# Expressing an integral in terms of gamma functions

Gold Member
I want to show that $$\int_0^{\infty} \frac{ds}{s-q^2} \frac{s^{-1-\epsilon}}{s-t \frac{z}{1-z}} = \Gamma(1-\epsilon) \Gamma(\epsilon) \frac{1}{t \frac{z}{1-z} - q^2} \left((-t)^{-1-\epsilon} \left(\frac{z}{1-z}\right)^{-1-\epsilon} -(-q^2)^{-1-\epsilon}\right)$$

I have many ideas on how to obtain the final answer but I haven't quite got there. I can rexpress the two denominator terms in terms of partial fractions to give $$\frac{1}{q^2 - t\frac{z}{1-z}}\int_0^{\infty} ds \,s^{-1-\epsilon} \left( \frac{1}{s-q^2} - \frac{1}{s - t\frac{z}{1-z}}\right)$$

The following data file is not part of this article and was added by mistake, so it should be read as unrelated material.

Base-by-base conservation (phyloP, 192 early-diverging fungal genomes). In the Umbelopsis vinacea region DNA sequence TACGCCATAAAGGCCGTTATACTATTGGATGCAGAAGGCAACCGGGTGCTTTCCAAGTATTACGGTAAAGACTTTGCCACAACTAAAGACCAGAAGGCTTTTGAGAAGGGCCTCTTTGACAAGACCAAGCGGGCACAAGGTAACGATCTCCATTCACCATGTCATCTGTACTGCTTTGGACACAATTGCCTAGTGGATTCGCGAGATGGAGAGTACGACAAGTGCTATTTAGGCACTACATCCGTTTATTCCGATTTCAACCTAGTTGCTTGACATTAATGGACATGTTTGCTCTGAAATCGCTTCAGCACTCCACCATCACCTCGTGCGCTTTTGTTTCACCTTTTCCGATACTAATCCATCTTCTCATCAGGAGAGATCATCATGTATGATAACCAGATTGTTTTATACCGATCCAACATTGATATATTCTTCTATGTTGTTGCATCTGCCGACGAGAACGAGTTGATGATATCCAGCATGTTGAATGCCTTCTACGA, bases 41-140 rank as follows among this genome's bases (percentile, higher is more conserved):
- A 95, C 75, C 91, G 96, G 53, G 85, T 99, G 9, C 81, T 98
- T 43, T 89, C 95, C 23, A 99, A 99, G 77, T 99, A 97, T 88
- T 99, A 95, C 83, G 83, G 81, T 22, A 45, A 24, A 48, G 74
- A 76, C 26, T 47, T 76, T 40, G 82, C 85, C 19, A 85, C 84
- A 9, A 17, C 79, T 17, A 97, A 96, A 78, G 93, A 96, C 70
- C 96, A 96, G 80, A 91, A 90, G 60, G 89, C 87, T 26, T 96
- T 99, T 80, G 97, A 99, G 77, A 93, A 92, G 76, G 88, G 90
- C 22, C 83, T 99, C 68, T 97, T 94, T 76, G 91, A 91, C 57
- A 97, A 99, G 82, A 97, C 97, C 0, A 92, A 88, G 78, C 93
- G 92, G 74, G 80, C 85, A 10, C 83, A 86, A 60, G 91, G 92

Consider the first integral: $$\int_0^{\infty} ds \, \frac{s^{-1-\epsilon}}{s-q^2}.$$ If I perform integration by parts I get $$\int_0^{\infty} ds \, \frac{s^{-1-\epsilon}}{s-q^2} = s^{-1-\epsilon}\ln|s-q^2| |^{\infty}_0 + (1+\epsilon) \int_0^{\infty}ds\, s^{-2-\epsilon} \ln |s-q^2|$$ I then thought about using the fact that $$\ln w = \frac{d}{d\alpha} w^{\alpha}|_{\alpha=0}$$ to have everything in terms of rationals but the subsequent integral is no more tractable as far as I can tell. I also thought about using 'Schwinger parameters' but again not quite of the form required.

Then I went back to the starting integral and thought about feynman parametrisation https://en.wikipedia.org/wiki/Feynman_parametrization to rexpress the two denominators in terms of an integral but again, the resulting integral did not lead anywhere.

Any hints or suggestions would be great! Thanks

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haruspex